City approves contract to install steel railings on Oakland Avenue bridge

The City Council approved a contract for the installation of steel railings on the Oakland Avenue bridge between the sidewalks and the traffic lanes, a move city officials believe will improve safety for drivers, bicyclists, and pedestrians.

On Monday, the council awarded a $343,369 contract to the San Rafael-based Valentine Corp., the lowest of four bids, to provide and install the approximately 720 feet of railings. That is less than the original $398,500 estimate for that work.

Of that total, $208,000 will come from a Congestion Management Agency (through the Alameda County Transportation Commission) grant of $208,000. The ACTC grant comes with some conditions, one of them being that Piedmont would cover any prospective cost overruns.

The City of Piedmont is contributing $207,000 to this project, coming from several local funds. Work is set to start in late summer or early fall.

The total project cost was set at about $414,000, which includes a 10 percent construction contingency, and construction management and inspection costs.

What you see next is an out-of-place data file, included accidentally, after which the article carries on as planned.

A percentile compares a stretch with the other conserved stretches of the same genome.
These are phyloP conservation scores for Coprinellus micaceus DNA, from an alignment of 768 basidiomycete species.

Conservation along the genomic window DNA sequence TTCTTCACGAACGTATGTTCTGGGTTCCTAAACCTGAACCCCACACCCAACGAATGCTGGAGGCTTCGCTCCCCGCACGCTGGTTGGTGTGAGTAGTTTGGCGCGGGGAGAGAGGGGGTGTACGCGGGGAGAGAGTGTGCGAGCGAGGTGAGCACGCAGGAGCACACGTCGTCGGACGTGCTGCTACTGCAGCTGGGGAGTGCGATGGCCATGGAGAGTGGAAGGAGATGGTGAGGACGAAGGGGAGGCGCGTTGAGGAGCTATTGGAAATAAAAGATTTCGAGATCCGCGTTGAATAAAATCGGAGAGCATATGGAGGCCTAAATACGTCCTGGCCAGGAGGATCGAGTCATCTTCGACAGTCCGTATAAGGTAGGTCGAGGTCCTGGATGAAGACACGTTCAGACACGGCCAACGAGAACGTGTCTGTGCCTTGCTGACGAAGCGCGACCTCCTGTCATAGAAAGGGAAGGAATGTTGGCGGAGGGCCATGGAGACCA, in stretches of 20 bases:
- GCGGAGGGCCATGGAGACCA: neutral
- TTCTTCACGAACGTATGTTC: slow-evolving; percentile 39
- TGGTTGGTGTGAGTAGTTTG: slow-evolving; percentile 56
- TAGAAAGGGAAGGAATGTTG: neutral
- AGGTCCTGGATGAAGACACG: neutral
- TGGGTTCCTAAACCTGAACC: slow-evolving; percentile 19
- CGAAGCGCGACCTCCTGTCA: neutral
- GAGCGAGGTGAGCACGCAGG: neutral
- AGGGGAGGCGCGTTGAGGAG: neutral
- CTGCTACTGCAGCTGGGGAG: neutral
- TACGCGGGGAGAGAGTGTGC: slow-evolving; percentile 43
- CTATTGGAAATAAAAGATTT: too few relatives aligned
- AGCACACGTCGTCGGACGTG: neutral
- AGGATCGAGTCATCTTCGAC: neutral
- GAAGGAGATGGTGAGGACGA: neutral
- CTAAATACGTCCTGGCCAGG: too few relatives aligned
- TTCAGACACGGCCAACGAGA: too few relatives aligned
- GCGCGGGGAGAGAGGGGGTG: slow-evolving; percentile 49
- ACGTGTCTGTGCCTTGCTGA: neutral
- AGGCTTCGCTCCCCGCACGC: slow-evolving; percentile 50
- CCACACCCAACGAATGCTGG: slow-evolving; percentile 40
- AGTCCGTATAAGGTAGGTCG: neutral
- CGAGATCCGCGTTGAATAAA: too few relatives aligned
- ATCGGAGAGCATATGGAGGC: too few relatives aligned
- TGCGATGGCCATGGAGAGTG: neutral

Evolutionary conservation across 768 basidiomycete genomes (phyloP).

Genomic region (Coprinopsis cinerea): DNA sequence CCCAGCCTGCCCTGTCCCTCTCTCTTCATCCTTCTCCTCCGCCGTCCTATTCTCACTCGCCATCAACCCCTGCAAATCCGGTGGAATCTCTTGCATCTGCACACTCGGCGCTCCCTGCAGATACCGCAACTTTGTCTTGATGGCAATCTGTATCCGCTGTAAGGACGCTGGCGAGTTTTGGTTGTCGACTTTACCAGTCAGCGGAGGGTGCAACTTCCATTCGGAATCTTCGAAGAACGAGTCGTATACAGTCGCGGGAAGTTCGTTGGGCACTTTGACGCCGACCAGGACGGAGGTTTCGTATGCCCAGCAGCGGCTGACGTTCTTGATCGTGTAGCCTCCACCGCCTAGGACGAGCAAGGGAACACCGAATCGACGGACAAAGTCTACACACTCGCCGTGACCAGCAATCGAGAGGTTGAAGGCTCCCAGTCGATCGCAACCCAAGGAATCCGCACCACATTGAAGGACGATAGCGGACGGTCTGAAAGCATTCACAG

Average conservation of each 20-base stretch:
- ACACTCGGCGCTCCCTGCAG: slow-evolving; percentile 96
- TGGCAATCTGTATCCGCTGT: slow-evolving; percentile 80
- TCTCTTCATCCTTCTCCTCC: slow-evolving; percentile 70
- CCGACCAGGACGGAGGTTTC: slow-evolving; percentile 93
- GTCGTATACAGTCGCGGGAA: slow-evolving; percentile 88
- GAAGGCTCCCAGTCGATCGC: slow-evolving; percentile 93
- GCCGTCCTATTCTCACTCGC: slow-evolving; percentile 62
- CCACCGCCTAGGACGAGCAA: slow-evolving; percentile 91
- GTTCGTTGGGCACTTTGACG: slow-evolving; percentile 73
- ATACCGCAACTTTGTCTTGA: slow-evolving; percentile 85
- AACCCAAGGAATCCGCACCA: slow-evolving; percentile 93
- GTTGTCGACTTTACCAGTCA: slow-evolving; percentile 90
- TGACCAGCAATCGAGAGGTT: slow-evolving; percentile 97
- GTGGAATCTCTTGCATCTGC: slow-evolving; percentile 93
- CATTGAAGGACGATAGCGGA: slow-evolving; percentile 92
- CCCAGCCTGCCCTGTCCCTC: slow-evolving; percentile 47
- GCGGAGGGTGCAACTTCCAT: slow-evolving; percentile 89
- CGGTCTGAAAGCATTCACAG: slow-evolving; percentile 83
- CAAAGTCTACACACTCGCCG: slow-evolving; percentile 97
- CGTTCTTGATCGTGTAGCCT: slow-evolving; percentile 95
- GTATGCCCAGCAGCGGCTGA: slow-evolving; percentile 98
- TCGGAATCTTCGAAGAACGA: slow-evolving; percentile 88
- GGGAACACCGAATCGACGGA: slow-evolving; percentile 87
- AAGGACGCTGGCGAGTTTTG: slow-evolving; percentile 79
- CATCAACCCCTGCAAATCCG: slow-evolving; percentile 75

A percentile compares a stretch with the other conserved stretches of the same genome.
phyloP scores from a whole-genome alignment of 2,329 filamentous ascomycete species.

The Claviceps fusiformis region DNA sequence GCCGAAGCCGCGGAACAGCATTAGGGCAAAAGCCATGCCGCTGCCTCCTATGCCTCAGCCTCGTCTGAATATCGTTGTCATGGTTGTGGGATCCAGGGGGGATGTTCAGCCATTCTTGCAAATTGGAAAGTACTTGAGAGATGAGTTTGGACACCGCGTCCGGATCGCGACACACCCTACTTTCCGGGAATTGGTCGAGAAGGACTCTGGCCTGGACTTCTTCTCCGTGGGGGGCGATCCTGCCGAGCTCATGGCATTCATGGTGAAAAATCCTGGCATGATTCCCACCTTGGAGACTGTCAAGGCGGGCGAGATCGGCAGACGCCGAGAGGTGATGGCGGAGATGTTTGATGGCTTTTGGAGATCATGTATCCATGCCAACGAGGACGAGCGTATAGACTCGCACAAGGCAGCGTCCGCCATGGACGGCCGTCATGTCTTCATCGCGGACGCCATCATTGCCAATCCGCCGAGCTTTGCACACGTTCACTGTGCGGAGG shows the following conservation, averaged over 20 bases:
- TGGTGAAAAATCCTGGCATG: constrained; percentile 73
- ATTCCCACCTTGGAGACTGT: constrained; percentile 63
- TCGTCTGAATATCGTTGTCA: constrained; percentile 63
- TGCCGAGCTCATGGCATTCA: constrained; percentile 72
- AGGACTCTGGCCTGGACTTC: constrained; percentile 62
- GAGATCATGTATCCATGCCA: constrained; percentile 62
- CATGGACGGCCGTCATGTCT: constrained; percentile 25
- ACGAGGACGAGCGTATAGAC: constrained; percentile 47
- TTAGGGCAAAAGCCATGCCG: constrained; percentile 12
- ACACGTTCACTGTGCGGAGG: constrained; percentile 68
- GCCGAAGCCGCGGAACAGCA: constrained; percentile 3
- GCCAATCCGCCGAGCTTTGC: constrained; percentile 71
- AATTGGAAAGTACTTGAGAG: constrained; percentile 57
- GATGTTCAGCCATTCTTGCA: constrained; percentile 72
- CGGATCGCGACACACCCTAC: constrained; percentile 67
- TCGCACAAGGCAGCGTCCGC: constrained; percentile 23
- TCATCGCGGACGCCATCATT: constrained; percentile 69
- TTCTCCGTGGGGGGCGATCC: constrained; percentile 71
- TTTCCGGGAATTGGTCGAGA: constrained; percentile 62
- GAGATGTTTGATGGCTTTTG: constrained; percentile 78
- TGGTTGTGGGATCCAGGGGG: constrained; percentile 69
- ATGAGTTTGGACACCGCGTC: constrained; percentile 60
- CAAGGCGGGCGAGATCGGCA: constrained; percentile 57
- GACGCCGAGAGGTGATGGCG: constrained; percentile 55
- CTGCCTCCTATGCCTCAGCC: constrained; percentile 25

Currently, the only thing separating pedestrians from vehicles are eight-inch curbs on both sides of the bridge. The railings are expected to not only prevent pedestrians from entering the traffic lanes and vice versa, but also to “visually narrow” the roadway, and perhaps force bridge drivers to slow down. Public Works Director Chester Nakahara conceded that the old bridge was not designed with modern clearances in mind, and that the railings will make it a tight fit for vehicle traffic.

With the top of the railings themselves to be 42 inches above street level, several council members asked Monday night — as they did on April 1, when this project was last discussed — about the possibility of some side-view mirrors being claimed by the railings. City staff said there will be no guarantees, but added that the width of the existing roadway isn’t shrinking.

And Nakahara noted that there will be room for the city’s fire engines to pass, which should give private vehicles plenty of room.

Council members on Monday night praised Vice Mayor Teddy Gray King, who was absent from Monday’s council meeting, for her work as Piedmont’s point person in working with the Alameda County Transportation Commission to obtain the $208,000 matching grant to pay for the railings. The railings had been identified as a “high priority projects” in the city’s Pedestrian and Bicycle Master Plan.

Contact Sam Richards at 

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